President Trump’s campaign was alleging that the Democratic caucuses in Iowa were rigged well before problems with the vote count emerged Monday night. The narrative is an echo of one it deployed in 2016 to turn supporters of Sen. Bernie Sanders (I-Vt.) against the eventual Democratic nominee. Trump allies wasted no time in running the same play. The irony in 2020, of course, is that there is a major party primary that’s demonstrably rigged: the Republican one, in favor of Trump.

Trump’s campaign held a news conference with campaign manager Brad Parscale and Trump’s two adult sons near Des Moines on Monday afternoon.

“I can see Bernie trying to get messed with the same way the president got messed with back in our caucus,” Parscale said. “I can already see the establishment ...”

Donald Trump Jr. jumped in.

“You saw what happened the last time they rigged the election!” he added.

A few hours later, before the caucuses began, Parscale appeared on Fox News. He was asked if the anti-establishment energy Sanders's campaign demonstrated reminded him of what Trump enjoyed in 2016. But that wasn't exactly what Parscale wanted to talk about.

“I was having a little deja vu the last couple of weeks, I got to be honest with you. I don’t know exactly what’s going on in their backrooms. Turnout for us was great,” he said. “The party all came together and we elected — I think they’re in a much tougher spot. But I get that deja vu. I think things might be a little bit rigged against him.”

He made a facial expression meant to convey something such as I-hate-to-say-it-but.

That point about turnout for Trump’s side being great is important. The Trump campaign put a focus on ginning up support in Iowa, dispatching surrogates including Trump’s children and his acting White House chief of staff across the state to speak to supporters. Trump-friendly outlets such as the Washington Examiner bit on the story that Trump’s team hoped to tell.

“With no real contest,” the outlet's Byron York wrote on Twitter, “a show of Trump organizational strength.”

York meant that as an expression of awe, but it’s more accurate to read the phrasing as written. There was no real competition, but Trump poured resources in anyway — adding something of an asterisk to the overwhelming support he enjoyed.

Why was there no real competition? In part because the Republican Party nationally took steps to make sure there wouldn't be.

In September, the Des Moines Register reported the party would, in fact, hold caucuses in Iowa this year. That announcement was necessary because in other states — South Carolina and Arizona — the state parties had decided to forgo any actual contest. While there were some announced challengers to the president, there were no formal Republican debates.

Last year at the Conservative Political Action Conference, party chairwoman Ronna McDaniel scoffed at the idea that other candidates should challenge Trump.

“They have the right to jump in and lose,” she said. “That's fine. They will lose. Horribly.”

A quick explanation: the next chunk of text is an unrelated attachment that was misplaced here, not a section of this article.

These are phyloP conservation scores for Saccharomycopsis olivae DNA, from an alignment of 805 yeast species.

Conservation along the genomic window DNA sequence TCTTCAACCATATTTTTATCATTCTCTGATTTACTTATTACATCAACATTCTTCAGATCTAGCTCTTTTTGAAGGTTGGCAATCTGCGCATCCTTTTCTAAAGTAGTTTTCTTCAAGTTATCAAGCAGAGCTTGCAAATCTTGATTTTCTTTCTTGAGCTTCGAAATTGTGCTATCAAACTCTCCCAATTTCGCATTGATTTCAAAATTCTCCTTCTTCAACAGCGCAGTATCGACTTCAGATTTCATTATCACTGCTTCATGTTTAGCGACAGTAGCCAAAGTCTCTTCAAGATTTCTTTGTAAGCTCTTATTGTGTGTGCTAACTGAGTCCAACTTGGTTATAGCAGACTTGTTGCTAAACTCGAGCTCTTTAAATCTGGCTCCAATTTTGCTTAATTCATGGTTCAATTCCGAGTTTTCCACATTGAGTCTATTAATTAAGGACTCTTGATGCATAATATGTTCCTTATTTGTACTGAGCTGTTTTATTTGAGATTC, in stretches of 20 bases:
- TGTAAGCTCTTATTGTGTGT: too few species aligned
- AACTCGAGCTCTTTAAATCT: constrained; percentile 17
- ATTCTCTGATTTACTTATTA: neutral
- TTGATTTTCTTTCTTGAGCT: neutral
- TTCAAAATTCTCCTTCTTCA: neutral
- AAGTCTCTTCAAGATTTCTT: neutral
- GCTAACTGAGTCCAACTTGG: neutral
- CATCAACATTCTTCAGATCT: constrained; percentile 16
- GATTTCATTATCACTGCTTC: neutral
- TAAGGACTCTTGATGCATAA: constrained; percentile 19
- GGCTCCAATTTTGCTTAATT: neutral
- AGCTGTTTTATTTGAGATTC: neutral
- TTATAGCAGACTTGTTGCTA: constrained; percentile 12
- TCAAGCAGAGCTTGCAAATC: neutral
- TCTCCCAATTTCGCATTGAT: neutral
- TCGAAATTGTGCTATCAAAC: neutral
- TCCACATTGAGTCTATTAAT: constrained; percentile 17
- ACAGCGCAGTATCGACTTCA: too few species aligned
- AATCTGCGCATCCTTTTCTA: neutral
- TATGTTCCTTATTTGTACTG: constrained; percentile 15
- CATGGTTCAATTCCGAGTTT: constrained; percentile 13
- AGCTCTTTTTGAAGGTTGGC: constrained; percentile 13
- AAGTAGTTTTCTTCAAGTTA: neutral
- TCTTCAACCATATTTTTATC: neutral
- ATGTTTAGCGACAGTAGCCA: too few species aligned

They did in Iowa, certainly, as McDaniel and Trump’s campaign ensured they would by boxing them out.

Little did those same people know, though, how lucky they would be in their efforts to cast the opposition as the ones rigging the outcome. As soon as it became apparent the Democratic caucuses would be mired in uncertainty, Trump allies leaped at the opportunity to declare Democrats were trying to rig the outcome.

“Mark my words, they are rigging this thing,” Eric Trump wrote on Twitter. Campaign press secretary Kayleigh McEnany wrote something similar: “Dems rigging it at the Iowa Caucuses!”

Parscale seized on the Democratic Party’s explanation that they were doing “quality control” on the results coming in.

“Quality control = rigged?” he wrote on Twitter, adding the thinking-face emoji. Donald Trump Jr. declared, “The fix is in … AGAIN.”

Some Sanders supporters were inclined to agree. Unfounded theories about the delay in the count and about the phone app introduced to tally the caucus results spread quickly. Sanders’s base of support does have a broad distrust of the establishment, and the Iowa caucuses’ sloppy execution provided plenty of fuel for that view.

Trump’s team tried to be subtle in promoting it. Some of the campaign’s supporters, though, were more explicit. One declared that “they” — presumably the party — “stole Iowa from Bernie Sanders in 2016 and they’re going to try and do it again in 2020.” Conservative pundit Erick Erickson was explicit about the utility of the mistakes the Iowa Democratic Party had displayed.

There’s no evidence that the failures to report caucus results stemmed from anything other than ineptitude, though even that provided fodder for Republicans.

President Trump, for example, tweeted about the problems with the caucuses Tuesday morning.

“The Democrat Caucus is an unmitigated disaster,” he wrote. “Nothing works, just like they ran the Country. Remember the 5 Billion Dollar Obamacare Website, that should have cost 2% of that. The only person that can claim a very big victory in Iowa last night is ‘Trump’.”

He hasn’t claimed the process was rigged against Sanders. No need, really; his team was making that case well before the caucuses even began.